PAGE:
My 14 year old daughter was having one of those days where nothing seemed to go right. She was sitting at the kitchen counter with her head in her hands peering down, “Nothing I do is right, everyone hates me and even you can’t find things you like about me.”
What she was saying tugged on my heart strings and I could remember back to my years as a teen saying the same statement.
“Oh, yes I can. I can name lots of things I like about you.” I responded.
Then she threw out the dare, “I bet you can’t name 200 things you like about me!”
I thought to myself, “Whoa! 200 things, that is a lot!”
However, I took her request seriously. The next evening she found in her room on the pillow a sheet listing “10 things I love about you”. I don’t believe I got to 200 qualities I appreciated about her but I did leave a list each night for a number of days. The list challenged me to see the assets she had as a young women trying to find her way in life.
Relationships are a hugely important factor in all humans’ lives. However, in a teens life relationships between teachers, mentors, parents, peers and other caring adults can profoundly positively impact a teen’s motivation and success.
Think back to an adult that positively impacted you as a teen. What did they do? How did they treat you? What did they say to you that made an impact on your life?
The Search Institute has conducted research which shows that relationships where teens are authentically shown that they matter, challenged to grow, provided support, have a say and able to connect with people and places that expand their possibilities are more motivated in achieving success.
Here are three small changes you can make to build an authentic relationship with a teen.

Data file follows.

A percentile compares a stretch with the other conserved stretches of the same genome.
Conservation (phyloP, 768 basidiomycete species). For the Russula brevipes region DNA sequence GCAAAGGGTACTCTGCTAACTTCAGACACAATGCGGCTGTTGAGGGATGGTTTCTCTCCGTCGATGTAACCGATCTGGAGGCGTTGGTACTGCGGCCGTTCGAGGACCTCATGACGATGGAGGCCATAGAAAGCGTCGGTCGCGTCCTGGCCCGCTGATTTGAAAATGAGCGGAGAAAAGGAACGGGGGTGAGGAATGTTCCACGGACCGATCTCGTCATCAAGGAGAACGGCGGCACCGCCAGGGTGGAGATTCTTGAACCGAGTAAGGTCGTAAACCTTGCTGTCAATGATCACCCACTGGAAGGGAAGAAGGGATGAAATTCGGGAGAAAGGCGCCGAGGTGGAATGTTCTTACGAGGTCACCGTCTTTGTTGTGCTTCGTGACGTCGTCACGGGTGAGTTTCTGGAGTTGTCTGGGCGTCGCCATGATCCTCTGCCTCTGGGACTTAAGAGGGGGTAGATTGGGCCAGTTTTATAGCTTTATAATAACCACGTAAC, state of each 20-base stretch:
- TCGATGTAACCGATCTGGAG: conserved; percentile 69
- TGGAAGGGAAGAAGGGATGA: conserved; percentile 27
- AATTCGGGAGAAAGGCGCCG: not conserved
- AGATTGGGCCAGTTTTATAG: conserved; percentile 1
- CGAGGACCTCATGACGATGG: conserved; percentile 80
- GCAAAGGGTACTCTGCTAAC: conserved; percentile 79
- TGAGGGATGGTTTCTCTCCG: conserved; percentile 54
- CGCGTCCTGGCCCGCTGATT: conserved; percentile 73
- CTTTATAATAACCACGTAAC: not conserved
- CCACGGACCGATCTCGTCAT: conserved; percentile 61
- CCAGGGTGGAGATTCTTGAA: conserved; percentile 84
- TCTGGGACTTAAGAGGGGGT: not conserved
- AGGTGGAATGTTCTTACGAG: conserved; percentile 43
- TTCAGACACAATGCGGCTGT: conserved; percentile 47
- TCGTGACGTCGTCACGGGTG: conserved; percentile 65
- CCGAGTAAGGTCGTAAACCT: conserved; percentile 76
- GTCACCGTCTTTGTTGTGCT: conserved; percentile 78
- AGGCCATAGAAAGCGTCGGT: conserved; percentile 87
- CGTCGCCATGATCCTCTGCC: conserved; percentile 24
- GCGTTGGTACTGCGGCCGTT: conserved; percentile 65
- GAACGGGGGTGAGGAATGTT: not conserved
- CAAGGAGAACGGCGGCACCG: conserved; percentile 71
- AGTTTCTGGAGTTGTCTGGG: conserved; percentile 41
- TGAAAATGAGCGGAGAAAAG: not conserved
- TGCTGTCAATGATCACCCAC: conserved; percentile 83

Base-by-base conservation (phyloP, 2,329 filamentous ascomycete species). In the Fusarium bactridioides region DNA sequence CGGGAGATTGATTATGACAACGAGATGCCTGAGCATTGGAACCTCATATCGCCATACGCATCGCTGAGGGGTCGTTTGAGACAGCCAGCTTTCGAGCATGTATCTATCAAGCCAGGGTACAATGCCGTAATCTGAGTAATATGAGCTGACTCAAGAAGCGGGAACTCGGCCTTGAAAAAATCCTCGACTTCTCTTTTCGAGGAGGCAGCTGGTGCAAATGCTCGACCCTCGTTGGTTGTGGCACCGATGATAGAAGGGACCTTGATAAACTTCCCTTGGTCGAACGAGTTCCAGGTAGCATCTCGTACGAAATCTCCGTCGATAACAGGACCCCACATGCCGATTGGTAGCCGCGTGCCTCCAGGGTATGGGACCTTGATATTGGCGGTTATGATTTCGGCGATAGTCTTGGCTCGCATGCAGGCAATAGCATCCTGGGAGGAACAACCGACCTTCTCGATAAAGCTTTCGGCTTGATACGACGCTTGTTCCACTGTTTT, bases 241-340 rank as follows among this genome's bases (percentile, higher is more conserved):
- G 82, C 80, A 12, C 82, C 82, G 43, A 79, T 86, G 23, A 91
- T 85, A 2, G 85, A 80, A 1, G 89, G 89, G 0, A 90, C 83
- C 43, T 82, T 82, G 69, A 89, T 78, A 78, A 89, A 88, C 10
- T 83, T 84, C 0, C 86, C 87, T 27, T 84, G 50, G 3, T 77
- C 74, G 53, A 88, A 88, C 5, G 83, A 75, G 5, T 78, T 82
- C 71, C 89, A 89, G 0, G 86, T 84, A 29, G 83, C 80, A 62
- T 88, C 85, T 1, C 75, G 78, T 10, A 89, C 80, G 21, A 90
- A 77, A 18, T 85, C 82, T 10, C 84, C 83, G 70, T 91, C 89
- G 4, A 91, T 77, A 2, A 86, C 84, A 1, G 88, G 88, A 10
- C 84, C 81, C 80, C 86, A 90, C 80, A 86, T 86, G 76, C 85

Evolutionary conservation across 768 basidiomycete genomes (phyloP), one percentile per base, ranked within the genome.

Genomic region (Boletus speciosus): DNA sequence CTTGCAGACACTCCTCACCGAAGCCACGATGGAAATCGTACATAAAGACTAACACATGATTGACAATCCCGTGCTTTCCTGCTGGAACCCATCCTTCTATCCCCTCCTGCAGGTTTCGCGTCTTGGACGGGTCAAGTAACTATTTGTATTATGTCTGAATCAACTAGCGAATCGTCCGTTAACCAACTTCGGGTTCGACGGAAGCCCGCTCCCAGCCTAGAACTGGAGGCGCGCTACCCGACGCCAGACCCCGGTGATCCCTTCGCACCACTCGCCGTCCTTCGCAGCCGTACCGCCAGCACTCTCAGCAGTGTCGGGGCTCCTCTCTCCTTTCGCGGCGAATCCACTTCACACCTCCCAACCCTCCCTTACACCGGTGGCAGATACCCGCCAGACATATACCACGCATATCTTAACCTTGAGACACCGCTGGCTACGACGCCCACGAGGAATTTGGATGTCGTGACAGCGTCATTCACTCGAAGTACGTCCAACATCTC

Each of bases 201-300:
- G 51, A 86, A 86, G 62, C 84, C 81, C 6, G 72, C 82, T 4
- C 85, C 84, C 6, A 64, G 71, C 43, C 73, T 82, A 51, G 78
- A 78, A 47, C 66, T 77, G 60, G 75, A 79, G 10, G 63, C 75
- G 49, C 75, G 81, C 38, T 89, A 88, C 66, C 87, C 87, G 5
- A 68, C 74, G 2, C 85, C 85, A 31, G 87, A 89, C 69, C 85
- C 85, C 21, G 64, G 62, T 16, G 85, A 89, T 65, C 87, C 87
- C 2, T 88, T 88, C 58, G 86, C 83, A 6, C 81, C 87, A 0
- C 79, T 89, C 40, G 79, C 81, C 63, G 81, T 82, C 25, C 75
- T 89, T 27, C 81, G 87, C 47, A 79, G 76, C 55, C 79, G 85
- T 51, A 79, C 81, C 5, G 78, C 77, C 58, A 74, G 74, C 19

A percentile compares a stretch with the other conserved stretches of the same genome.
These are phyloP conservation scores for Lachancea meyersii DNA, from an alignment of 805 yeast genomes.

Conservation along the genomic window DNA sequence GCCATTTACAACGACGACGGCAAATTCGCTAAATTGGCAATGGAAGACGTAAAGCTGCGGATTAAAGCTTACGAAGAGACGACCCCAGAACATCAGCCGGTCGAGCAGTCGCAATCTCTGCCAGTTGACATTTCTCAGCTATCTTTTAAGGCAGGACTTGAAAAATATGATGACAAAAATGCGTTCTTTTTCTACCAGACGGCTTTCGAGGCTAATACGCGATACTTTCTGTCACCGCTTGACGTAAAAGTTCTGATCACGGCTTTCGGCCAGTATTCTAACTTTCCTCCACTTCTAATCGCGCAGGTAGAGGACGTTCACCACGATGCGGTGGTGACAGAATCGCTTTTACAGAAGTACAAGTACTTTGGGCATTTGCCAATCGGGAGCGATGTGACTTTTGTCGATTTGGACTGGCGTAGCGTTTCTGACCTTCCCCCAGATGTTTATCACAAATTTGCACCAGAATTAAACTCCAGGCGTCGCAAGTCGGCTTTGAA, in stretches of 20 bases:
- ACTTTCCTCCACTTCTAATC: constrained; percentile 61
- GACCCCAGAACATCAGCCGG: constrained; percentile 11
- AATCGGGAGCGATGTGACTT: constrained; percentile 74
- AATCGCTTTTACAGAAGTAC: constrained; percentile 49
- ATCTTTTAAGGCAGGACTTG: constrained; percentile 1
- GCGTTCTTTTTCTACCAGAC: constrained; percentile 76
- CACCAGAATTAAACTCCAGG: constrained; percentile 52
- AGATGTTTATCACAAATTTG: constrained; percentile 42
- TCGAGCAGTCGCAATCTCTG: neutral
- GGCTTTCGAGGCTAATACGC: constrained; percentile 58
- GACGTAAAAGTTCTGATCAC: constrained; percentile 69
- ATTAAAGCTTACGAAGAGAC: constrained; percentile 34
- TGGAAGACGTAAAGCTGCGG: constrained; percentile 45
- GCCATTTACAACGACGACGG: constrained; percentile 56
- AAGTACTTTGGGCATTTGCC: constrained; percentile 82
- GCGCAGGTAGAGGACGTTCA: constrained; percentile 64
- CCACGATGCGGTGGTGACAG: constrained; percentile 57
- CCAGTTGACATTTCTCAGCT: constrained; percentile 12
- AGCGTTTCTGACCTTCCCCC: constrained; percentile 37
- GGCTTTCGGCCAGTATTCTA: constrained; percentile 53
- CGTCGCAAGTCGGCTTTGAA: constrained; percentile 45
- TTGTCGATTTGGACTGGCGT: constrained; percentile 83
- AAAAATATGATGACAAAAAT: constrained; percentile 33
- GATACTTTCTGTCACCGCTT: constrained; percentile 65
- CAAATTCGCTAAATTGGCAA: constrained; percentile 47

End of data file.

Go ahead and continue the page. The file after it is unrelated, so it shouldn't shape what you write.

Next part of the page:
- Building Internal Strengths
The story about my daughter and the notes I left her were my way of helping her build internal strengths. We all have strengths and those strengths are expressed in many different situations. Many teen may not be able to see the strengths they possess or have a hard time acknowledging a strength. As a parent take the time to let your daughter or your son know what you love about her or him.
- Two Important Questions
What is one good thing about yourself?
What is good thing about your life?
Asking these important questions regularly helps your teen to see the good in him/her and in life at the present moment.
- Affirming the Good
You see your teen using one of their strengths, call it out. However, be very specific about your observation and positive feedback. An example would be:
“I noticed you asked the boy standing on the side of the court to come and shoot baskets with you and your friends. He looked like he appreciated being included in the fun.”
In this situation your son or daughter was supported in the value of including everyone in the fun.
Research has shown that even a modest effort on the part of the adult to form a personal connection with a teen can dramatically impact that teen’s motivation. Building supportive relationships with your son or daughter and their friends is not hard.
So today smile at a teen, ask how it’s going, and notice the good. You are growing a relationship and making a difference in the world. Now go do it!
How do you authentically build a relationship with your son or daughter?
Let me know in the comments area below.
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